The trusted source for
healthcare information and
Study raises thorny questions about research on pregnant teens
Recruiting, who should give consent, can be tricky
Because of the unusual scope of the National Children's Study (NCS), it raises a significant range of ethical issues for its designers and for the IRBs that have been reviewing it at 105 study centers across the United States.
Although many of these issues have come up before in pediatric research, the multisite nature of the study meant that there were a number of areas where different IRBs might see things differently, says John Santelli, MPH, MD, an adolescent medicine specialist at Columbia University, New York City, who served on the NCS's ethics working group.
While the ethics working group's members obviously focused closely on federal regulations, many had IRB experience and also were trying to view the study in terms of dealing with IRBs, Santelli says.
"You know IRBs, they all see different sides of an issue," he says. "How do you coordinate all of that?"
The process, while lengthy has led to approaches that Santelli says may hold lessons for IRBs in reviewing other pediatric studies.
A case in point: Whether and how to recruit pregnant teens and teens who may become pregnant to the study in order to follow the progress of their children. Santelli says it's important to include pregnant teens in the National Children's Study, because they are more likely to have environmental exposures that may affect their children. But there were questions as to whether they could give consent on behalf of themselves and their fetuses to participate.
Santelli says the group looked closely at 45 CFR 46, subparts B and D, as well as state law, to try to arrive at some solutions.
One group Santelli was concerned about was teenagers who were not pregnant but were sexually active and could become pregnant. Plans were to recruit women over age 18 in that situation, but Santelli says dealing with teenagers raises some thorny issues.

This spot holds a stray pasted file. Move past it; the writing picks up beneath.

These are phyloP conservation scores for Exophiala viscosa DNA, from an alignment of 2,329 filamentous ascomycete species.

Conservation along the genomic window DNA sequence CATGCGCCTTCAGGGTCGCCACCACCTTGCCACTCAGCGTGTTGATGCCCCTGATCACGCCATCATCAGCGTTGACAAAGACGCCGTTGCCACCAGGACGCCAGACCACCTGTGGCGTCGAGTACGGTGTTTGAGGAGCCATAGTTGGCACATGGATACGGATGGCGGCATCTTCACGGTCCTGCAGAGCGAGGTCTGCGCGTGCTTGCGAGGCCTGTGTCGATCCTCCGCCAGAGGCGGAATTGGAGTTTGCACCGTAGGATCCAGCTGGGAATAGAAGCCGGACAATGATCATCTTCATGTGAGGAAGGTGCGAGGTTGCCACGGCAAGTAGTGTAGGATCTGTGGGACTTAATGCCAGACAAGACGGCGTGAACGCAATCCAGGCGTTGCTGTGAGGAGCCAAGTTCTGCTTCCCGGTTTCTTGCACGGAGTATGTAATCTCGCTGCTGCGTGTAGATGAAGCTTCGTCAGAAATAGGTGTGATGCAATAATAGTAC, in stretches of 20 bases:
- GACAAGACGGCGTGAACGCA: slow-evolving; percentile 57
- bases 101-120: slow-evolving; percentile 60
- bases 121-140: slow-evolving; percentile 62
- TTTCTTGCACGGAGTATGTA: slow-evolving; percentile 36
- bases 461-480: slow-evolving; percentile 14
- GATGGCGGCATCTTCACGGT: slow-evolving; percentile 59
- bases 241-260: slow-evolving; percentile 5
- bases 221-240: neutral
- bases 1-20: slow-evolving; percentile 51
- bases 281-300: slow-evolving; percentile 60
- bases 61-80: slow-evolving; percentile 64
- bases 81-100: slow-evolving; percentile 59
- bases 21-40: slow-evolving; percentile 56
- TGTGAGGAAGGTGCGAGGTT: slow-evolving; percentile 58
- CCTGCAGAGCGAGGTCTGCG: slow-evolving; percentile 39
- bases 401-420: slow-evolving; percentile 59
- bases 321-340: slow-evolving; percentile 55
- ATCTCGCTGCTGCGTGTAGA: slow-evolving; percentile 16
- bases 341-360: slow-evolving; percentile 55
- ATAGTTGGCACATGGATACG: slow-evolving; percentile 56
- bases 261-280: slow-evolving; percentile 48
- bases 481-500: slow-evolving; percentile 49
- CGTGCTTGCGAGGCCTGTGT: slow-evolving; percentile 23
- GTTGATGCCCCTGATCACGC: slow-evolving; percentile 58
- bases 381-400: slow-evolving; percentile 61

Would it be ethical to recruit a teenager at risk of becoming pregnant without advising her about pregnancy prevention? Would requiring parental consent cause disclosure problems, since the teen might not want her parents to know she was sexually active?
In the end, it was decided not to attempt to recruit "pre-pregnant" adolescents.
"The IRB would have said, you can't just recruit 16-year-olds and 15 year-olds and expect them to get pregnant, you probably have to do some prevention," he says.
Who gives consent?
With pregnant teenagers come consenting issues – at what point is a teenage girl allowed to make her own decision to enroll in the study on behalf of herself and her fetus?
Santelli says different states have different laws governing medical treatment, age of majority and emancipation of minors. Pregnant minors in 28 states may consent for their own health care, while a similar number of states allow them to make health decisions for their fetuses.
He says the working group "pleaded for flexibility" from IRBs in dealing with these issues, since one pregnant teenager may be very different from another. Taking a firm position that a teen always should be the one to give consent, or never should, isn't practical.
"In some cases, the teen mothers are very responsible, in other cases you're going to find a teenager who's actually turned over the raising of the child to a grandmother," Santelli says. "If Grandma is raising the child and bringing the newborn in for health care and research visits, you've got to somehow recognize that, and if the mother is doing that job, you want to recognize that."
Santelli says he believes IRBs can use that same flexibility in dealing with pregnant teens in other research.
"The regulations provide a lot of flexibility about what is the best thing to do," he says. "You ought to use your common sense," he says. "I think IRBs often want to have one informed consent process that's kind of uniform for everybody. For most situations, that makes good sense – you don't want to have some people get the consent form and others not get the consent form.
"But when you're dealing with his kind of situation, you ought to be ready to deal with these realities. I think if you just use common sense, an IRB will come up with good solutions."